I Was Right on Both Counts.

A few days ago I wrote about the latest in a long line of gay-bashing pastors who are up in arms because homosexuals are trying to get children to try being gay, or that they want to molest them, or make everyone have gay marriages, or hang out with George Takei … or whatever.  I don’t even know anymore because none of it makes any goddamned sense.  After watching the video and reading the transcript, I came to two conclusions:

Actually, one of two possibilities come to mind: first, he’s a closeted homosexual who was born and raised in such an oppressive household that the only thing he could do in order to reconcile his faith with his sexuality was to suppress it and hate himself every day for simply being what he is. The other possibility is – from the wording of his tirade – that he might have been molested at an early age and ended up confusing pedophilia with homosexuality as a result.

And today I saw the follow-up article (which I admit may have been there the whole time but I didn’t notice):

In an interview Wednesday on The David Pakman Show, Cameron, 72, acknowledged that as a 3-year-old he was raped by a man, and subsequently experienced feelings for men until he approached his adolescent years.

“As you’re probably aware, I was seduced, or raped, as a child… I was raped homosexually. Had that continued, I don’t know where I would have ended up,” Cameron said.

“I do know that the culture, which was directed toward heterosexuality, overcame whatever feelings I had — and I had some, that I acquired as a 3-year-old — and by the time I was 9 or 10, I was thoroughly interested in girls.”

Wow.  Nailed it … unfortunately.  I may think this guy’s an angry, paranoid, bigoted old loon, but to have something like that happen to you at such an early age when your brain is still busy figuring out its surroundings and establish trust in authority figures is beyond terrible.  It’s no surprise that because of that, he was never able to acknowledge or understand the difference between pedophiles and homosexuals, and why he had these confusing feelings he couldn’t make sense of while everyone else at his age were simply busy being kids.

I admit I don’t know enough about developmental psychology in order to say whether or not the feelings he had before the age of 9 or 10 means he’s homosexual, or if it was his mind’s way of dealing with the trauma he went through before puberty finally kicked in.  Either way, this story provides a great deal more insight into why this guy’s spent so much of his time railing against homosexuals.  Unfortunately it still doesn’t excuse the fact that he should at least be academically aware that homosexuality and pedophilia are two very different things.  I understand that while some people take the awful things they’ve been forced to deal with in their lives and turn them into a tool they can use to help others, many can’t ever get past it.  Paul, on the other hand, found a way past it by blaming the wrong demographic and devoting his entire life’s work to using the bible to justify denying rights to people who neither had nor have anything to do with what happened to him decades ago.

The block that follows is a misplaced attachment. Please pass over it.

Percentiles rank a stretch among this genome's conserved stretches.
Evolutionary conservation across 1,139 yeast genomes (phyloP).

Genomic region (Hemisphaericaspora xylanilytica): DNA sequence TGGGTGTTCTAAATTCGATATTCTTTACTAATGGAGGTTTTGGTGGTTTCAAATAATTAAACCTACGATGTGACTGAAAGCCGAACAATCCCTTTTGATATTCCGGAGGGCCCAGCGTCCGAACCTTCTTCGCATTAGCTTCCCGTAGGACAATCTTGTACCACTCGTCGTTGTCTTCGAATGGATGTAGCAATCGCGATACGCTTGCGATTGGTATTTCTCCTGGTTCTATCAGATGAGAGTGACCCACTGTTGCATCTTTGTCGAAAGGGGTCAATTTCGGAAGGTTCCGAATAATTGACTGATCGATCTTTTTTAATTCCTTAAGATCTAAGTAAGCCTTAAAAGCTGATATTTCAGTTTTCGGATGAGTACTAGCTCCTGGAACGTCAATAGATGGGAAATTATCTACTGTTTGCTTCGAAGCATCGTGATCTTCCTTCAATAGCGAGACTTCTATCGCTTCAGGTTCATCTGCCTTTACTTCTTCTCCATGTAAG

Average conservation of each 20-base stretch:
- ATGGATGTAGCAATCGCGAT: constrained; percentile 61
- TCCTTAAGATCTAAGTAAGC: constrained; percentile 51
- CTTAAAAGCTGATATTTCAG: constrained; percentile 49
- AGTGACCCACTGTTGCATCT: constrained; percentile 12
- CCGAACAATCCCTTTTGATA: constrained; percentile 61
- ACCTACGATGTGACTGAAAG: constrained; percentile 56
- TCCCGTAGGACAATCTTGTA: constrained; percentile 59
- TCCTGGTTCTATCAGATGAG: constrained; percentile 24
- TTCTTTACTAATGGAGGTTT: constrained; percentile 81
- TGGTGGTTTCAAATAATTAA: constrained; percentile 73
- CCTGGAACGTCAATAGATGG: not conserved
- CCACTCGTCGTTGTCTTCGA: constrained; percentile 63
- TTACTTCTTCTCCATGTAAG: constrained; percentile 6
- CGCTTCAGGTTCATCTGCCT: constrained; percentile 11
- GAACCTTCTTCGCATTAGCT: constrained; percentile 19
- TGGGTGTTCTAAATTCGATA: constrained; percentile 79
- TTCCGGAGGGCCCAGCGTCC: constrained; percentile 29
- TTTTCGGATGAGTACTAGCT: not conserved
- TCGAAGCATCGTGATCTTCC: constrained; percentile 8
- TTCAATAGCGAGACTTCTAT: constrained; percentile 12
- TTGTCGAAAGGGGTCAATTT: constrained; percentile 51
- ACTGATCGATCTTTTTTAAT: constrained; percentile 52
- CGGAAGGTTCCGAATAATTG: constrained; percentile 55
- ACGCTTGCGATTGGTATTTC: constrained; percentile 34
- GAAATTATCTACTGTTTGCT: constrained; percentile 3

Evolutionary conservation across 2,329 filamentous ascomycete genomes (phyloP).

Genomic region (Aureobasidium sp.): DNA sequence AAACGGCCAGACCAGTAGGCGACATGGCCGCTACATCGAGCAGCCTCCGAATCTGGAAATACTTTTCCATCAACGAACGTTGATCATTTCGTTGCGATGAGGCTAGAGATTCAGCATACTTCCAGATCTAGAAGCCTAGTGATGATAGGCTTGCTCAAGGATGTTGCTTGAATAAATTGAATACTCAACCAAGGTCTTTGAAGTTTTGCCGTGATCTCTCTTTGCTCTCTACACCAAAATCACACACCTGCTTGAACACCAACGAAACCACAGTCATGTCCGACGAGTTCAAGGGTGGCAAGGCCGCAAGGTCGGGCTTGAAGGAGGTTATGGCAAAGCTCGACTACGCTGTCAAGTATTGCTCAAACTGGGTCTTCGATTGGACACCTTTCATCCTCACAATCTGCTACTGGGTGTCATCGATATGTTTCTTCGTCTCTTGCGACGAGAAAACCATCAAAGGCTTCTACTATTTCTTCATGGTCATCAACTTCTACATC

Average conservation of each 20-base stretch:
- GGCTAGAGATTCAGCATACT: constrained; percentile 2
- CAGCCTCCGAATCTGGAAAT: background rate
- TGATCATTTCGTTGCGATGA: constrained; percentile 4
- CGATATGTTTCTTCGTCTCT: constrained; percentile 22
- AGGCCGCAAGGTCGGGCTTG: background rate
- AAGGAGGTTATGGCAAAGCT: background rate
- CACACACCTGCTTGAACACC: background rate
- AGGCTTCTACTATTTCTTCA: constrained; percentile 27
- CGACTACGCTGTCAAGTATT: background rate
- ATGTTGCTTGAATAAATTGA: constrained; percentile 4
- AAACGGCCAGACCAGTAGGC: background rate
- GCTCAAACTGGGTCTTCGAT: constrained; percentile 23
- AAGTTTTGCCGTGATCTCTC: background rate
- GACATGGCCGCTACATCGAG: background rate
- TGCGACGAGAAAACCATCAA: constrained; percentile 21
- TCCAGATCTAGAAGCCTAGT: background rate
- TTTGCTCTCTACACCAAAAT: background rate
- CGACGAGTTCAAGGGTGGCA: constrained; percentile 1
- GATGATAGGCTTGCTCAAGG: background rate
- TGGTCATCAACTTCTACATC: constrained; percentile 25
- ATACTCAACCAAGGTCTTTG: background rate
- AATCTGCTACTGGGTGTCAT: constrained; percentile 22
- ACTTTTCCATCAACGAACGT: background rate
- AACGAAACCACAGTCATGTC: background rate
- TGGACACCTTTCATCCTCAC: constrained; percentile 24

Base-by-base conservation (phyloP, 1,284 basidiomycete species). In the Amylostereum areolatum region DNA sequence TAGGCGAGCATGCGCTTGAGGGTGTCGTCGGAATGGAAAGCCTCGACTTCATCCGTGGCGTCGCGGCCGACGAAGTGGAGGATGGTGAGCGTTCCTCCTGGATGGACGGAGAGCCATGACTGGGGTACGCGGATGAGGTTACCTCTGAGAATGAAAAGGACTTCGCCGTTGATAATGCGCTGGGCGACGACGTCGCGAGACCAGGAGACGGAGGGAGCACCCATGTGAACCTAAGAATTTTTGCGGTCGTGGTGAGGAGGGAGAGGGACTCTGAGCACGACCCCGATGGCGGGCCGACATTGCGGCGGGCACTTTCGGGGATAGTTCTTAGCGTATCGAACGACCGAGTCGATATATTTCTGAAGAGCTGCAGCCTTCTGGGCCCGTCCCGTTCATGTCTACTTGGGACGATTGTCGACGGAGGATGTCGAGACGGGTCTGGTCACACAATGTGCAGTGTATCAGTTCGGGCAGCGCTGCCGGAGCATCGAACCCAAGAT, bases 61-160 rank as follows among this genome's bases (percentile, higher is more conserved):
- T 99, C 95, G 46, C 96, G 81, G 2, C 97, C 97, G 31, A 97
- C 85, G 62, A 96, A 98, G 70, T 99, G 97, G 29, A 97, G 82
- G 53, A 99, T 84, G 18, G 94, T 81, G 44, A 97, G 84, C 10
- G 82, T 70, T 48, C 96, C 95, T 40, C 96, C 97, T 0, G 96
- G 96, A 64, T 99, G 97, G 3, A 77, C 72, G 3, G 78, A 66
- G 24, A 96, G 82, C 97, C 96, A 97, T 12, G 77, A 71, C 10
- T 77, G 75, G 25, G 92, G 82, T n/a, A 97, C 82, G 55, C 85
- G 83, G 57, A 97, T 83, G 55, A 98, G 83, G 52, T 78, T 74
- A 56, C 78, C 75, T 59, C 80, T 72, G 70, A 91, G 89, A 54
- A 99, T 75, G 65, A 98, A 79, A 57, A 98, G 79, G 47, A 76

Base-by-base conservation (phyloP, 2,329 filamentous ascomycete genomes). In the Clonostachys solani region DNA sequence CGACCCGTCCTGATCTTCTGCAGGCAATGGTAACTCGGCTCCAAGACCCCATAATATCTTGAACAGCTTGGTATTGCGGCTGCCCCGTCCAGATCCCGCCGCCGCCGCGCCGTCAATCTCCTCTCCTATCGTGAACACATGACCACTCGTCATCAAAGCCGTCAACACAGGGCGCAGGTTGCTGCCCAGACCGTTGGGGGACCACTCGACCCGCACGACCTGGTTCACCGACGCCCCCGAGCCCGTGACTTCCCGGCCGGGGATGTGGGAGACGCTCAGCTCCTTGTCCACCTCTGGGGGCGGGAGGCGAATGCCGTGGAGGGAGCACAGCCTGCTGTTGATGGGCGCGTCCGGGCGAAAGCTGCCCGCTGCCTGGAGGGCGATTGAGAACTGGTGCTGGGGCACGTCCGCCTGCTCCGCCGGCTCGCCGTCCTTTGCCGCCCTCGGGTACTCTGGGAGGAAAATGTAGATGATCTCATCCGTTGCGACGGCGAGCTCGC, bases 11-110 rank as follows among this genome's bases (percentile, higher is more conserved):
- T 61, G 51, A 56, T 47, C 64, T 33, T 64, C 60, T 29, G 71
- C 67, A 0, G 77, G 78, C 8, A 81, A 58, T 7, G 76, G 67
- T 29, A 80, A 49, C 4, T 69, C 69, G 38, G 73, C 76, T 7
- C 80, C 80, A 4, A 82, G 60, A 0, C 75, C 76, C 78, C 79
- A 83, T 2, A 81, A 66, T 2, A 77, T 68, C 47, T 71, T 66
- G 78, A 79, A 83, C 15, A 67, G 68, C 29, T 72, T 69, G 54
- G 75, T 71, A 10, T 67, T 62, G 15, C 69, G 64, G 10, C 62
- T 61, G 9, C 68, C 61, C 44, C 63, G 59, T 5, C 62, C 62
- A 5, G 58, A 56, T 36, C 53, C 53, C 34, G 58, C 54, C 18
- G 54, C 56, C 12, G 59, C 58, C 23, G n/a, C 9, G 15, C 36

Good job, Paul.  No one deserves the kind of thing you went through as a child, but you’re still a dick.

This entry was posted in Freedom from Religion, Profiles in Fundamentalism, Society Marches On and tagged , , , , . Bookmark the permalink.

One Response to I Was Right on Both Counts.

  1. Alex Haiken says:

    Nearly every person who acknowledges an aversion to homosexuality does so on the basis of what he or she believes the Bible has to say. In their mind, there is no doubt whatsoever about what the Bible says and what the Bible means. Their general argument goes something like this: Homosexuality is an abomination and the homosexual is a sinner. Homosexuality is condemned in both the Old and New Testaments. Therefore, if we are to be faithful to the clear teachings of Scripture we too must condemn homosexuality. Needless to say, this premise is being widely debated among evangelicals today and seriously challenged by biblical scholars, theologians and religious leaders everywhere.

    It rarely occurs to any of us that our reading of Scripture is profoundly colored by our own cultural context and worldview. In light of the post above and since I happen to speak and write on this topic, I thought you might find some of these posts of particular interest and relevance. I would particularly recommend the following:

    “Genesis 19: What Were the Real Sins of Sodom?”
    “Leviticus 18: What Was the Abomination?”
    “Romans 1: What Was Paul Ranting About?”
    “Romans 2: Paul’s Bait and Switch”
    “Genesis 1: Turning the Creation Story into an Anti-Gay Treatise”
    “Why No One in the Biblical World Had a Word for Homosexuality”
    “Exegesis: Not For the Faint in Heart”

    (Links to these and more posts may be found by simply clicking the link below and then selecting the “Archives” page.)

    -Alex Haiken

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